The little things pigs love in life
Our Global Farm Animal adviser, Sarah Ison, shares her perspective on the lives of pigs and what it takes to get their tails wagging.
Working with pigs since 2006, Sarah has had a breadth of experience observing their behaviour across many different housing situations and farms. We wanted to get to the root of what a pig needs to feel happy, and what causes their behaviour to turn south.
Pigs are socially intelligent
Pigs are highly intelligent creatures, capable of performing advanced tasks, strategizing, and demonstrating teamwork. After thousands of years of interactions with humans, they have also gathered much of the same human social intelligence that domesticated dogs have.
This social intelligence is also highlighted by their unique personalities. As Sarah says, "They are amazing creatures. My favorite thing about them is their personalities. They’ve all got individual characteristics, little quirks about them that make them unique." Because of this, pigs also require a substantial amount of mental stimulation and interaction amongst each other in order to feel satisfied.
Pigs need enrichment
There are different forms of enrichment that promote mental and physical health.
According to Sarah, "Pigs suffer for several different reasons. Two of the main things that spring to mind are confinement and a lack of enrichment or mental stimulation in the barren, stark environments they are kept in at indoor large-scale systems."
Because of these conditions, mother pigs often become chronically depressed and bite the bars of their steel cages in frustration. They are bred to give birth to large litters of fast-growing piglets to maximise profit, but are constantly hungry because their food is restricted to limit weight gain and avoid complications whilst giving birth to large numbers of piglets.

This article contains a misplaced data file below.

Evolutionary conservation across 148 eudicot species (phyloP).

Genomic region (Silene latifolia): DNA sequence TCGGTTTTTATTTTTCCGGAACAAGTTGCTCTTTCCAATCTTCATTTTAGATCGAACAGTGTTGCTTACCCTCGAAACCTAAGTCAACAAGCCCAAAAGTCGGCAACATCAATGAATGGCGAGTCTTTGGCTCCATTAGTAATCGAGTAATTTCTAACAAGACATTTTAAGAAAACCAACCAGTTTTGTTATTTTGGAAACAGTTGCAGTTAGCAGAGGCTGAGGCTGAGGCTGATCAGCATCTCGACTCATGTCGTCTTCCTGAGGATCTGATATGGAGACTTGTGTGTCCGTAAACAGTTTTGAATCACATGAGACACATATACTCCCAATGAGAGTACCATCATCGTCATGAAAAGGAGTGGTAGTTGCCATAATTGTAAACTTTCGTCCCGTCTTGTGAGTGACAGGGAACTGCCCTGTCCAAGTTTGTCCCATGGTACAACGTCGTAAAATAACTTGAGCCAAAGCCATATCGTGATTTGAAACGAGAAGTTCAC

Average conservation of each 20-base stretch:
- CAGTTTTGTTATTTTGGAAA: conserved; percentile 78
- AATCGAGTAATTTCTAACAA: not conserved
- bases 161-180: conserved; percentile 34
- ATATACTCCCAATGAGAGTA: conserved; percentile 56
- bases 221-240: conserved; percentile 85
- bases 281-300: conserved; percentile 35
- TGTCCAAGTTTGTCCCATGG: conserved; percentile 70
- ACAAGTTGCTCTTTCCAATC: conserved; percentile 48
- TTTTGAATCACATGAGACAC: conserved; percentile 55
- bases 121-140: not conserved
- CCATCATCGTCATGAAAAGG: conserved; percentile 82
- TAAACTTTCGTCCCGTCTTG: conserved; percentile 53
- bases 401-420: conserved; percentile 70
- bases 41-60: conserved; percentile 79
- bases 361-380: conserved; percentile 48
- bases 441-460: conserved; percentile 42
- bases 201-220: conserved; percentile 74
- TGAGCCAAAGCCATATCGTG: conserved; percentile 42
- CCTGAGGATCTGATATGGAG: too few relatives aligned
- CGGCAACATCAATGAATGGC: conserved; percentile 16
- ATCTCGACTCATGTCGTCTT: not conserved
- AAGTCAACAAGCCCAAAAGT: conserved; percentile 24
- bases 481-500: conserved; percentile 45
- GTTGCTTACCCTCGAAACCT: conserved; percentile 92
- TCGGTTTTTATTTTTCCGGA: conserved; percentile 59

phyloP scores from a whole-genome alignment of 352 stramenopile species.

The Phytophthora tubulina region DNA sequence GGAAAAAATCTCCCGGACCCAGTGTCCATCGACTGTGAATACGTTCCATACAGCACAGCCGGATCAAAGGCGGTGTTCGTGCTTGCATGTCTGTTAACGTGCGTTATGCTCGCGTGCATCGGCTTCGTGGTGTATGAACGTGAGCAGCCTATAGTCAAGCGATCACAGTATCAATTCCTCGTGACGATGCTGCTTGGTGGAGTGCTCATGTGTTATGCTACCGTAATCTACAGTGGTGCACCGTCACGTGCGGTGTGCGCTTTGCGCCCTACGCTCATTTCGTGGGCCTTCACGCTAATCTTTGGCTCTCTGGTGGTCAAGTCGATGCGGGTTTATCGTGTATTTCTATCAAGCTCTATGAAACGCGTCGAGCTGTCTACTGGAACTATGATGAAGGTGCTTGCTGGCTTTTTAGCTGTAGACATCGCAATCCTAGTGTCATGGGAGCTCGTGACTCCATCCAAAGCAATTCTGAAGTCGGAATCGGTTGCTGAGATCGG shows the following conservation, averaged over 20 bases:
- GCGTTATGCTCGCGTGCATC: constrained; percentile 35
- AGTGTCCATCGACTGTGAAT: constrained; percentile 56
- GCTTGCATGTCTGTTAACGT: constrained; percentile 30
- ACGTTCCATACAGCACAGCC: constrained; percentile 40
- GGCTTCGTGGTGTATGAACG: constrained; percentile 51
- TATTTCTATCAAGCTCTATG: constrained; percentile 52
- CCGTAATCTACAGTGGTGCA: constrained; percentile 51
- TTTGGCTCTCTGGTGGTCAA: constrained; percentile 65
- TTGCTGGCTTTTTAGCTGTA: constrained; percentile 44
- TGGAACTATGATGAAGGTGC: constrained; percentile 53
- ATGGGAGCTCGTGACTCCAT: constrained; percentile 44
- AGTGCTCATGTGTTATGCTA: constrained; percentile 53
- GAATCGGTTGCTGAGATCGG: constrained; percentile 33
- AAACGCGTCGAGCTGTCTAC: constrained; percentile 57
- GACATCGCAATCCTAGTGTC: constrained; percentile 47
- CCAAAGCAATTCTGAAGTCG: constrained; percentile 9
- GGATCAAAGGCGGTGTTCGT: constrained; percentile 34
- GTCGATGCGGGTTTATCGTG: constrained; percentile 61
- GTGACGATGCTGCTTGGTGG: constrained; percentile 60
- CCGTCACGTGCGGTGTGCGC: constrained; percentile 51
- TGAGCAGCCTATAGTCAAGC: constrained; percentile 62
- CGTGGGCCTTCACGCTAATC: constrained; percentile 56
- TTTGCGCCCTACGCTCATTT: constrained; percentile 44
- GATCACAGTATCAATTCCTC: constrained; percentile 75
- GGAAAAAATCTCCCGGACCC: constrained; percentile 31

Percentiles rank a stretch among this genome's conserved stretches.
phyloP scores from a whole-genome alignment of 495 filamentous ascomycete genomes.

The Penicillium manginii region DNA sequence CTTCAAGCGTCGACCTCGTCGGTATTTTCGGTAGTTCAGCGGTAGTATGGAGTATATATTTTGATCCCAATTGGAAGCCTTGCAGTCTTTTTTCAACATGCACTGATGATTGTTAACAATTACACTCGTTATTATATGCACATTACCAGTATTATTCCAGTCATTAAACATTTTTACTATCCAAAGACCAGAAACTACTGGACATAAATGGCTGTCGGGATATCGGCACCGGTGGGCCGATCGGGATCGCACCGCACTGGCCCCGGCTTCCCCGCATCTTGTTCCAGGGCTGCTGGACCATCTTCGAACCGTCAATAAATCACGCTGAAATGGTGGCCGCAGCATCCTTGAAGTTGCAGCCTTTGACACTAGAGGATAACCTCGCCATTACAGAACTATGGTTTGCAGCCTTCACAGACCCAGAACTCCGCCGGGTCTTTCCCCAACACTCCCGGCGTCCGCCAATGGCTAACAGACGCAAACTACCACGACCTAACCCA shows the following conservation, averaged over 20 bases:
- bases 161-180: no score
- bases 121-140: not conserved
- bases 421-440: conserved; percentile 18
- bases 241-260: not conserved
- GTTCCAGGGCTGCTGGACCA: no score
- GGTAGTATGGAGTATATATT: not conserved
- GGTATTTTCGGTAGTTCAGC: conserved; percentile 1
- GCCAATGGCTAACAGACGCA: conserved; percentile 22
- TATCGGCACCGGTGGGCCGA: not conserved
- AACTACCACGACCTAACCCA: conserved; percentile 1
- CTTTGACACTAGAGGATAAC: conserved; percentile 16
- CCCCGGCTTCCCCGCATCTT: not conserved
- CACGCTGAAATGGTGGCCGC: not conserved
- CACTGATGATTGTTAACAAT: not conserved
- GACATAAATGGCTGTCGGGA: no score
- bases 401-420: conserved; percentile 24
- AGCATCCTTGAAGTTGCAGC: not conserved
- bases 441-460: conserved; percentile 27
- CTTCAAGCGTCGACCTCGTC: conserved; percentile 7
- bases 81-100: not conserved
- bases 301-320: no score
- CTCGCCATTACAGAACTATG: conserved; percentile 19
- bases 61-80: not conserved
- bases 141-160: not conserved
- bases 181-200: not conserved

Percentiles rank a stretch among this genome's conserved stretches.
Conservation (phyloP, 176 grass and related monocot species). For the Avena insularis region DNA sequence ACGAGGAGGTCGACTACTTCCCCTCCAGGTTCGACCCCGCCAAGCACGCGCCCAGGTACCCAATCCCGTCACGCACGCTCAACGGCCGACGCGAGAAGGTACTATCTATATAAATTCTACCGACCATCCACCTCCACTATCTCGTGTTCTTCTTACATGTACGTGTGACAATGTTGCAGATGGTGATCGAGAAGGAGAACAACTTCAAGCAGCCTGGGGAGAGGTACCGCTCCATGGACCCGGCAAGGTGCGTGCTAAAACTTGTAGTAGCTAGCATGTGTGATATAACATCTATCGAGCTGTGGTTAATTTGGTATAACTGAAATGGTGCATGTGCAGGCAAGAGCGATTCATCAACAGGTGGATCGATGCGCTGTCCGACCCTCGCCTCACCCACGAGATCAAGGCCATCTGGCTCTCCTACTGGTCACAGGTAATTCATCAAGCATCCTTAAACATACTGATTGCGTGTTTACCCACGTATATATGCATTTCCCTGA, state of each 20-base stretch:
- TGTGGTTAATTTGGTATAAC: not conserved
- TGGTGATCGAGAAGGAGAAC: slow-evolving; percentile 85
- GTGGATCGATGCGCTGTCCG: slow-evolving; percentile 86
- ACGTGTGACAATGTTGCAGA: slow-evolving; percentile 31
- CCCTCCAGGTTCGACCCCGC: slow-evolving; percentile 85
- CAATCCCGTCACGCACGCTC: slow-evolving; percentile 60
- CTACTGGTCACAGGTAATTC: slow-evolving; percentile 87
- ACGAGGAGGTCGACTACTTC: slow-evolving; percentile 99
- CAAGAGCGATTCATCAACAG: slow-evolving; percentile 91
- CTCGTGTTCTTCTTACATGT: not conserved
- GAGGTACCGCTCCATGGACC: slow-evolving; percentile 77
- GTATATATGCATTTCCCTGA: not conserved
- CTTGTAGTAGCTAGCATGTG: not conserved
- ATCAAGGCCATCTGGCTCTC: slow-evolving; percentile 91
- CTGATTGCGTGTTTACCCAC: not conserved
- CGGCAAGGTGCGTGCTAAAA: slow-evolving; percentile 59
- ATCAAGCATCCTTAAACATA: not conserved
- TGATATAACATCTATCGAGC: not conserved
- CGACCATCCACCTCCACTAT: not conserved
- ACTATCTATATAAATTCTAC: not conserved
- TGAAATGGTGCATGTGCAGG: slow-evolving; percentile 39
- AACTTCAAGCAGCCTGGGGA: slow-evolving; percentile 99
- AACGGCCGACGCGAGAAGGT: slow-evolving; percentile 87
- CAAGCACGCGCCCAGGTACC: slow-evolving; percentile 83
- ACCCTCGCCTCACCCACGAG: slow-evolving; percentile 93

About a week prior to giving birth, mother pigs are moved to another steel cage, where they remain closely confined during birth and beyond. A mother pig’s natural instinct is to build a nest to prepare for her piglets, but she cannot do this in a cage the size of an average fridge.
Sows, or mother pigs, will also benefit if given the freedom and foraging activities necessary for them to stimulate their foraging behaviours. A highly stimulating environment will lead to a smoother pregnancy, which leads to a healthier litter of piglets as well.
Pigs love to manipulable materials, and there are many different types depending on the life stage they are in.
"Ideally, for mother pigs or sows, straw is the best thing for them to have. But if it’s not possible to have a deep straw bedding pen, they can also have small amounts of straw in small racks or hanging baskets that they can access. This not only keeps them occupied with things to do and mimics the natural feeding behaviour of the sows, but it also provides them with something to fill their stomachs because they need more nutrition and more gut fill during pregnancy. Pigs are very tactile animals, they like to feel with their snouts, so anything that enables that will make them happy."
Differences in behaviour
We asked Sarah how the behaviour of a pig kept in high welfare housing would behave, as opposed to one in low welfare housing.
She quickly expressed that "it's absolutely lovely when you observe them in group housing. They can lie next to each other, they can interact with each other socially, and they also have other activities to do. The pigs are free to root around and explore their environment, so you don’t see as much of the abnormal behaviours like sham chewing and bar biting that you'd see in confined pens."
Together, we have the power to end suffering, get pigs out of cages and into social groups, give them materials to manipulate, and end mutilations.